A Twisted Ovarian Mucinous Cystadenoma Complicating Pregnancy: Case Report

Author Information

Verma K.
(Assistant Professor, Department of Obstetrics & Gynecology, S.P. Medical College and Associate Group of P.B.M. Hospital, Bikaner Rajasthan, India.)


Mucinous cystadenoma is the second most common type of benign epithelial ovarian tumor. It is uncommon during pregnancy. In this case I report a 35 year old fifth gravida with 12 weeks of pregnancy presenting with three month amenorrhea and severe pain in abdomen and vomiting since two days. She had a twisted mucinous cystadenoma of right ovary. Right salpingo- oophorectomy was done. She came in follow up with 18 weeks of healthy viable pregnancy that was confirmed by USG. Although surgical intervention is a well-accepted choice in such an acute condition but abdominal surgery in a pregnant state always carries some risk to mother and unborn fetus, so before management appropriate counsellng of patient should be done as well as risks involved with surgery must be taken into consideration.


The incidence of adnexal masses in pregnancy varies from 2% to 10%[1] While incidence of ovarian torsion in pregnancy is 5%.[2] The most common histological diagnosis of surgically treated adnexal masses was reported to be dermoid cyst followed by cystadenoma then functional cysts and endometrioma.[4] Mucinous cystadenoma is a surface epithelial tumor of ovary. Most of them are benign, lobulated with smooth wall. They comprise 28% of adnexal masses found during pregnancy. The most frequent and serious complication of benign ovarian cysts during pregnancy is adnexal torsion. Incidence of adnexal torsion is 5% during pregnancy. Torsion is most common in first trimester and then get less frequent as pregnancy advances. Patients undergoing emergency surgery because of torsion or hemorrhage are at the greatest risk of spontaneous abortion or premature delivery compared to elective surgery, which must be delayed till 2nd trimester. Here, I report a rare occurrence of torsion of large mucinous cystadenoma in first trimester of pregnancy.

Case Report

A 35 year old women gravida 5 para 2 abortus 2 presented to our gynecology emergency with 3 month amenorrhea and pain in abdomen with vomiting for two days. She had 2 alive children delivered vaginally followed by 2 spontaneous abortions at 2 and 2.5 months of gestational age. In this pregnancy she did not took any antenatal treatment. Her past medical and surgical history was insignificant. On examination she had moderate grade of pallor. She was cold and clammy, her pulse was 120/minute and blood pressure was 90/70 mm Hg. On per abdominal examination there was moderate distension with generalized tenderness and rigidity. On per vaginal examination cervix was soft, os closed, exact size of uterus was not made out because of distension.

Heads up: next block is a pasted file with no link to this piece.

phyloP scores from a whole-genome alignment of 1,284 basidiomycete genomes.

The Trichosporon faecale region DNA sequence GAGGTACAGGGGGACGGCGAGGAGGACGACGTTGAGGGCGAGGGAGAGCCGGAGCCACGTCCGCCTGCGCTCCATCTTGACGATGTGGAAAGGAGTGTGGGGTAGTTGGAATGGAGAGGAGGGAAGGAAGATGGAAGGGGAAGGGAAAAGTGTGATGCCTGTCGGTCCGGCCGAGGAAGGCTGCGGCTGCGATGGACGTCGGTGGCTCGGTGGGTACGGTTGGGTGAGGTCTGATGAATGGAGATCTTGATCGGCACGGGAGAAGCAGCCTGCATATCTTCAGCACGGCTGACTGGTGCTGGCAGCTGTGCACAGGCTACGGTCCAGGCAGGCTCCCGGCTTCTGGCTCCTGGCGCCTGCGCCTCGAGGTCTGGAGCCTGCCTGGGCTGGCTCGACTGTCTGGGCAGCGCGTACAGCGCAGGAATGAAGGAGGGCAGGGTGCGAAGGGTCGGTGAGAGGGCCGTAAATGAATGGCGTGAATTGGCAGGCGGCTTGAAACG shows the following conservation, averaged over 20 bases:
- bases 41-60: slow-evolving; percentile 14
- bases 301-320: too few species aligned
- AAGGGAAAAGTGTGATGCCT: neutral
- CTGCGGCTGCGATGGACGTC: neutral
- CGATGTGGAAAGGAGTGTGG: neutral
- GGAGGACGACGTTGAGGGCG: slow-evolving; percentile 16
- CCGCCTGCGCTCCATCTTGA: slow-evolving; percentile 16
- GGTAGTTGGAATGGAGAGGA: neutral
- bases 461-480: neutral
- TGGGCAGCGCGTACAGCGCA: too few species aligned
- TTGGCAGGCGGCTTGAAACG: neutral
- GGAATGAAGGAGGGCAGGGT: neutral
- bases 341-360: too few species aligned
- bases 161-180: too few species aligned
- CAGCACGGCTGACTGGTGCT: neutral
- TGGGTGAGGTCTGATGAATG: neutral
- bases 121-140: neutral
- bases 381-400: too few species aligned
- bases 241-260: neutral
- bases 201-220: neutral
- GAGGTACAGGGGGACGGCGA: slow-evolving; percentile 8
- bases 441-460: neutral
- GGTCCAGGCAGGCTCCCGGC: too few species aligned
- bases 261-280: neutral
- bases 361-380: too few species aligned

Differential diagnosis of ruptured ectopic pregnancy or torsion of ovarian cyst was made. Ultrasonography (USG) showed a single live intrauterine pregnancy, corresponding to 11 weeks and 3 days maturity. A heteroechoic lesion is noted in pelvis arising from adnexa, measuring 13.9 cm x 8.6 cm. Both ovaries were not separately seen. Moderate to gross hemoperitoneum was seen.
Decision of emergency laparotomy was taken with proper counseling of the patient and her relatives. During laparotomy moderate hemoperitoeum was found with a large right unilocular cystic mass of 12x10 cm, twisted around its pedicle. The uterus was 12-14 weeks' size and left tube and ovary were healthy. Right salpingo-ophorectomy was done followed by peritoneal washing. Her post-operative course was uneventful. She was discharged home after obstetric USG confirmed a viable pregnancy of 12 weeks. The histology report showed a benign mucinous cystadenoma of the ovary. Patient came for follow up, currently having 18 weeks of viable pregnancy.

Figure 1 Intraoperative picture showing uterus (green arrow) with right adnexal mass.

Figure 2 Showing macroscopic appearance of the mass.
Management depend upon the symptoms, gestational age, size and character of the cysts. If the mass is unilateral unilocular and less than 6 cm in diameter, observation is recommended. If it is larger than 6 cm, solid, bilateral, persists into the second trimester or become symptomatic then a surgical intervention is required. If the ovarian cyst is diagnosed in the first trimester it is better to wait until 16 weeks' gestation when the pregnancy is more secure and the cyst may resolve spontaneously by that time. If torsion or rupture of ovarian mass found or any features suggestive of malignancy are present, then emergency surgery is the treatment of choice irrespective of the period of gestation.[9] It is concluded that ovarian cyst in pregnancy must be followed up properly due to possibility of adverse effect of cyst on pregnancy. Though torsion is uncommon in pregnancy it should be kept in mind for making differential diagnosis of acute abdominal pain in pregnancy. Early diagnosis and appropriate intervention are associated with favorable fetomaternal outcome.

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Verma K. A Twisted Ovarian Mucinous Cystadenoma Complicating Pregnancy: Case Report.
JPGO 2015. Volume 2 Number 10. Available from: http://www.jpgo.org/2015/10/a-twisted-ovarian-mucinous-cystadenoma.html